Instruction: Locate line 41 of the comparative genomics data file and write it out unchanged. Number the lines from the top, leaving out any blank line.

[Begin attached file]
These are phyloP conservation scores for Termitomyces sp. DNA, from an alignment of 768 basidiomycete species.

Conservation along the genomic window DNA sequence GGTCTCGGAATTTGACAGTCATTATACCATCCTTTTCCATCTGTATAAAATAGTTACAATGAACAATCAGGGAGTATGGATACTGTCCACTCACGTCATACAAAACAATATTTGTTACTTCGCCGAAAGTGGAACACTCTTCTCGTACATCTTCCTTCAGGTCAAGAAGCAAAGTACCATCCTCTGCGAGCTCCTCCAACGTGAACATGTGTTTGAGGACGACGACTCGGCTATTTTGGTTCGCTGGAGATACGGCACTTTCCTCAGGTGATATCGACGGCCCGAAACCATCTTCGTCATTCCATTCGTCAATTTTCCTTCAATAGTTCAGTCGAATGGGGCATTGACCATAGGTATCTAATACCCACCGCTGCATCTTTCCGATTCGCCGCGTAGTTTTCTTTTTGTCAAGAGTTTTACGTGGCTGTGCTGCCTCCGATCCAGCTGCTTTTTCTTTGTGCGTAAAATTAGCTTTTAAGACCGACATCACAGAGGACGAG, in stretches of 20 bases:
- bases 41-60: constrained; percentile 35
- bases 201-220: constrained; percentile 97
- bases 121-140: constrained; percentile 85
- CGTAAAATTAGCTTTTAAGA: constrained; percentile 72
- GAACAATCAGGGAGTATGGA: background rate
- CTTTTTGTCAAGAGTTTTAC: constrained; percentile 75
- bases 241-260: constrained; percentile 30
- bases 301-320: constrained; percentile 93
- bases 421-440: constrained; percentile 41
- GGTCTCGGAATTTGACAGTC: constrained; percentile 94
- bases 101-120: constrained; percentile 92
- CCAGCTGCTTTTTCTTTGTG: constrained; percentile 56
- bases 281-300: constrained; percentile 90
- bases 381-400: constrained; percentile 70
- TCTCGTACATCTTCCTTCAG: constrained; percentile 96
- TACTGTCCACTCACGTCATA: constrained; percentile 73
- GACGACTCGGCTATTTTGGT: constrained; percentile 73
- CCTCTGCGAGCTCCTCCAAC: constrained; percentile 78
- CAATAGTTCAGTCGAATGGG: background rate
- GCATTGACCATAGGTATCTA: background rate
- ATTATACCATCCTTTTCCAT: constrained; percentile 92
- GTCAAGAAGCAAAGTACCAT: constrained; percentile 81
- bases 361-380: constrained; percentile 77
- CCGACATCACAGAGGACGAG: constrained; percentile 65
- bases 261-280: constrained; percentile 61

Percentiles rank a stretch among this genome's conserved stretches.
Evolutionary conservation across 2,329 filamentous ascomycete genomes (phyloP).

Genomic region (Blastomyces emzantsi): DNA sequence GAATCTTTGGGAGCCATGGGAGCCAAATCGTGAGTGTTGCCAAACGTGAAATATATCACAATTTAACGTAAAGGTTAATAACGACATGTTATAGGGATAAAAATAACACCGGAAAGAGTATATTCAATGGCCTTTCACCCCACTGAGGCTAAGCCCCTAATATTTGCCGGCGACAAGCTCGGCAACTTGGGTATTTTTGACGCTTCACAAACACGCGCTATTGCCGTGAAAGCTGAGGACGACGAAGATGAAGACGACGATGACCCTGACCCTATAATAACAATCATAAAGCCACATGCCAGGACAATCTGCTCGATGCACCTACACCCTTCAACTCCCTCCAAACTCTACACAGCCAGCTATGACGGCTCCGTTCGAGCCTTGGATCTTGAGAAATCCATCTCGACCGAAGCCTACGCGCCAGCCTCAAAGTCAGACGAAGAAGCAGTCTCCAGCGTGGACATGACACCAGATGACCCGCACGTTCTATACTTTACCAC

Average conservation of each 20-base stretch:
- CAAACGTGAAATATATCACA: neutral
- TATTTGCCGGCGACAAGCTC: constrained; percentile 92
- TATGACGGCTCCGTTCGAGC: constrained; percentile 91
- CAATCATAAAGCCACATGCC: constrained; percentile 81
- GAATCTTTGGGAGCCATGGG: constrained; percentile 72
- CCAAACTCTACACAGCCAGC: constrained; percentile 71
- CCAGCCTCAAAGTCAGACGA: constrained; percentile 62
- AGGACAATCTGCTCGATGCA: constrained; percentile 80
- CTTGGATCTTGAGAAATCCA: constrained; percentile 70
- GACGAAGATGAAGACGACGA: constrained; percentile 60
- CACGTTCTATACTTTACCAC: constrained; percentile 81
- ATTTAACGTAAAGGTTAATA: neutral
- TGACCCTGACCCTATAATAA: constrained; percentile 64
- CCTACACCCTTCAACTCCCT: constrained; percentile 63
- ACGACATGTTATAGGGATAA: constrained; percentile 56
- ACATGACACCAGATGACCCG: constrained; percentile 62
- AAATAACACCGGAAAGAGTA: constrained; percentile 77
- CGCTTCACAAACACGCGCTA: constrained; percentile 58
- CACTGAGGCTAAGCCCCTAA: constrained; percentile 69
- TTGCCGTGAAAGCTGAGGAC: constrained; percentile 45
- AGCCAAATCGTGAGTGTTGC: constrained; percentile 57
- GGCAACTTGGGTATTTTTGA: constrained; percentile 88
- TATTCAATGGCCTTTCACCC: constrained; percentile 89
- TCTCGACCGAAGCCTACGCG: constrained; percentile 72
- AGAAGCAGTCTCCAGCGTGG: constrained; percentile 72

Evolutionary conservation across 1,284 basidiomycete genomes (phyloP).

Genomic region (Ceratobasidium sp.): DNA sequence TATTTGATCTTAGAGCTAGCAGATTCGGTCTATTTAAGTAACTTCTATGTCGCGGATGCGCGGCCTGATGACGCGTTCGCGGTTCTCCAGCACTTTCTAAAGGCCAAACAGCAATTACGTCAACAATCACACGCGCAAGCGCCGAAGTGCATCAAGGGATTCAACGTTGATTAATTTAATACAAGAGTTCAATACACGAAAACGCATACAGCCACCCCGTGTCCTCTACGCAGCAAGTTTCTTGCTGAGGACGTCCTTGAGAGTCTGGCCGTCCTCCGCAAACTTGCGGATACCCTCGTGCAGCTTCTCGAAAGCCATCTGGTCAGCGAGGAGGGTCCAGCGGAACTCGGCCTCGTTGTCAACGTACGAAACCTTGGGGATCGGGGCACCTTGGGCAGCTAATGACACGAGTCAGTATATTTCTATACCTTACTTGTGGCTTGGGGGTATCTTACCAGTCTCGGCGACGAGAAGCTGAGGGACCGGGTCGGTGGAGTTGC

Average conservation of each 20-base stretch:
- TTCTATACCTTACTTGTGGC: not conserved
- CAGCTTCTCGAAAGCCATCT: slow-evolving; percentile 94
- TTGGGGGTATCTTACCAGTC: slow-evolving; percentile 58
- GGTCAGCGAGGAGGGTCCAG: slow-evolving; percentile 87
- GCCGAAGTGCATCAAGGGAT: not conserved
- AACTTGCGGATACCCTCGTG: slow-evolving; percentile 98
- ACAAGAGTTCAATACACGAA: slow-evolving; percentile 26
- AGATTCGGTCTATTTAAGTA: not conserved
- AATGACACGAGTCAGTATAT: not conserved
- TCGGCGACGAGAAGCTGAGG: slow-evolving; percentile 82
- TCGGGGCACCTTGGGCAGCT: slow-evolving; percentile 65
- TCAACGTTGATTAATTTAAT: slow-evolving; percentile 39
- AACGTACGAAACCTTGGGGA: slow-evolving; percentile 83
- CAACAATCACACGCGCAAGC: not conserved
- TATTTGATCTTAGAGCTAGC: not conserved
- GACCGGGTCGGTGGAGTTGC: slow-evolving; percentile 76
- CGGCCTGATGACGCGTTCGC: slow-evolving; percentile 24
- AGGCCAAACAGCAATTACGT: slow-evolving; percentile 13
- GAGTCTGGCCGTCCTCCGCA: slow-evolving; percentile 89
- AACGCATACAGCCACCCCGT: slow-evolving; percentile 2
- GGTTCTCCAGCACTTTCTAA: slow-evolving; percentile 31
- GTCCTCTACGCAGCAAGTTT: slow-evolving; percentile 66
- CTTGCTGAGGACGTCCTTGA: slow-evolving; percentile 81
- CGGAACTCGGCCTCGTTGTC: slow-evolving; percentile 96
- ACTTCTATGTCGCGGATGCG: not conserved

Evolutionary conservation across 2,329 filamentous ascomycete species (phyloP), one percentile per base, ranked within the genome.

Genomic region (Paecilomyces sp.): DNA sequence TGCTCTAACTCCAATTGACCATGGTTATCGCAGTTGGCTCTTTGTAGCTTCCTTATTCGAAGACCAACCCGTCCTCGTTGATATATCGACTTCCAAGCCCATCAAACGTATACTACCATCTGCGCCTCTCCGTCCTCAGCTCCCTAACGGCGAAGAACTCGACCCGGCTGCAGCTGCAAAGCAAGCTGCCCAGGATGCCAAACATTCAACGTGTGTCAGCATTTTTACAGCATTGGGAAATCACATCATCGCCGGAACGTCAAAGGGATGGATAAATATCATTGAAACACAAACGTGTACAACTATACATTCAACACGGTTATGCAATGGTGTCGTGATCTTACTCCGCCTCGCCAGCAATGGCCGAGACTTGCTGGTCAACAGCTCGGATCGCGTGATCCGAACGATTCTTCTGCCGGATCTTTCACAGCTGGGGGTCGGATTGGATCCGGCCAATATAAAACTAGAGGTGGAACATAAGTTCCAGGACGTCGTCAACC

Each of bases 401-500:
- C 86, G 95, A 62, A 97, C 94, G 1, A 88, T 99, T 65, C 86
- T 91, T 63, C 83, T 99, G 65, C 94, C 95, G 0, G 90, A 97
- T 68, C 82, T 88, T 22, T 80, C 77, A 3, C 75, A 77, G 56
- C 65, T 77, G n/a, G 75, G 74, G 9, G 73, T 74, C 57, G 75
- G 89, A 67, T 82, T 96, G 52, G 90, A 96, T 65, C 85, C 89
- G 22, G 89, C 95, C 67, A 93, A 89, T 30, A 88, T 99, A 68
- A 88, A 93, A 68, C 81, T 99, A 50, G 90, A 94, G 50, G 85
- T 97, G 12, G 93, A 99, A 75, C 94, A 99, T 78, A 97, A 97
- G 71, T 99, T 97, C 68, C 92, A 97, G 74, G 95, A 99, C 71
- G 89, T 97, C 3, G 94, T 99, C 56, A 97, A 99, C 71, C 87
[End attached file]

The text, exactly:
- GACGAAGATGAAGACGACGA: constrained; percentile 60